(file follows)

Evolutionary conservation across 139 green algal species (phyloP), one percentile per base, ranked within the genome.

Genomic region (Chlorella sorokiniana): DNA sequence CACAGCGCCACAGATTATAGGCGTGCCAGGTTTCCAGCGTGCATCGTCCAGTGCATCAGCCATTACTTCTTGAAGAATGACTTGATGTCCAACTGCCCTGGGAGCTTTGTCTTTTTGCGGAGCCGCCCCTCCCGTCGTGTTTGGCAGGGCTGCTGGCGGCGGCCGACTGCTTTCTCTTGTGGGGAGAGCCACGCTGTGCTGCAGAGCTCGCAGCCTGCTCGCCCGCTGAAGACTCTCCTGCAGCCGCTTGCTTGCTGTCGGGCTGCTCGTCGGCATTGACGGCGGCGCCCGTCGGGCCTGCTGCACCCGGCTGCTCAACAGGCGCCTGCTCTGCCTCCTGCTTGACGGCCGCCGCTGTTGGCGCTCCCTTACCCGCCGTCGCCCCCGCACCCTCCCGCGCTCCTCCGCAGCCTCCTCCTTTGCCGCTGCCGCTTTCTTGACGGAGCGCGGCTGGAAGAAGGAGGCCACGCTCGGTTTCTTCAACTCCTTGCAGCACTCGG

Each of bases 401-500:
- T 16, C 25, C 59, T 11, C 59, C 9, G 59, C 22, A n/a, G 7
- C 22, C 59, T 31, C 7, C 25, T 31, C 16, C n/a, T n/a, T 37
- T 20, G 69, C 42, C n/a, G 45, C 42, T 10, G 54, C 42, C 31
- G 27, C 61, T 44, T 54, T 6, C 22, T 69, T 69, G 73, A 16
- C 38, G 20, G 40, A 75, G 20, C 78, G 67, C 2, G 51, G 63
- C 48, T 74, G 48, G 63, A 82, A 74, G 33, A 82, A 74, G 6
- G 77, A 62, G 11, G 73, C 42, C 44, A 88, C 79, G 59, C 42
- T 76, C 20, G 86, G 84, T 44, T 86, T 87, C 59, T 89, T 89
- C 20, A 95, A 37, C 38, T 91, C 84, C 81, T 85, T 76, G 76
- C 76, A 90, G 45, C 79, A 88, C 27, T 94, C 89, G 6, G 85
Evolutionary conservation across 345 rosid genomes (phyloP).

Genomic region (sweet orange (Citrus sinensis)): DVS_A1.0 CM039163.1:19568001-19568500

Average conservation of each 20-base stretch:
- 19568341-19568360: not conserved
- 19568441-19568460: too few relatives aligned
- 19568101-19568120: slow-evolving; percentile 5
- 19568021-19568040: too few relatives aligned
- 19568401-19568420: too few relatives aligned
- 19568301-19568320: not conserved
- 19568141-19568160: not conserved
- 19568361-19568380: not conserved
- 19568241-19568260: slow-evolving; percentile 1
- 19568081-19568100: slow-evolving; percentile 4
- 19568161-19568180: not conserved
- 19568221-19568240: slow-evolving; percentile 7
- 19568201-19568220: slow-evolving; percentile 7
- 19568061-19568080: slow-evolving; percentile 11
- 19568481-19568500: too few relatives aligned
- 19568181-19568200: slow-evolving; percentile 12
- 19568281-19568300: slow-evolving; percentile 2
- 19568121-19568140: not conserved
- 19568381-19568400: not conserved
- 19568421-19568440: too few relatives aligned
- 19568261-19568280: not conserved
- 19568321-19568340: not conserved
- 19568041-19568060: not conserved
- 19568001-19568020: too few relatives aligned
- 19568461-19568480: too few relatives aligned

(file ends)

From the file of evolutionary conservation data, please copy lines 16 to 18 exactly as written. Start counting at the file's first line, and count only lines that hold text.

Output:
Average conservation of each 20-base stretch:
- 19568341-19568360: not conserved
- 19568441-19568460: too few relatives aligned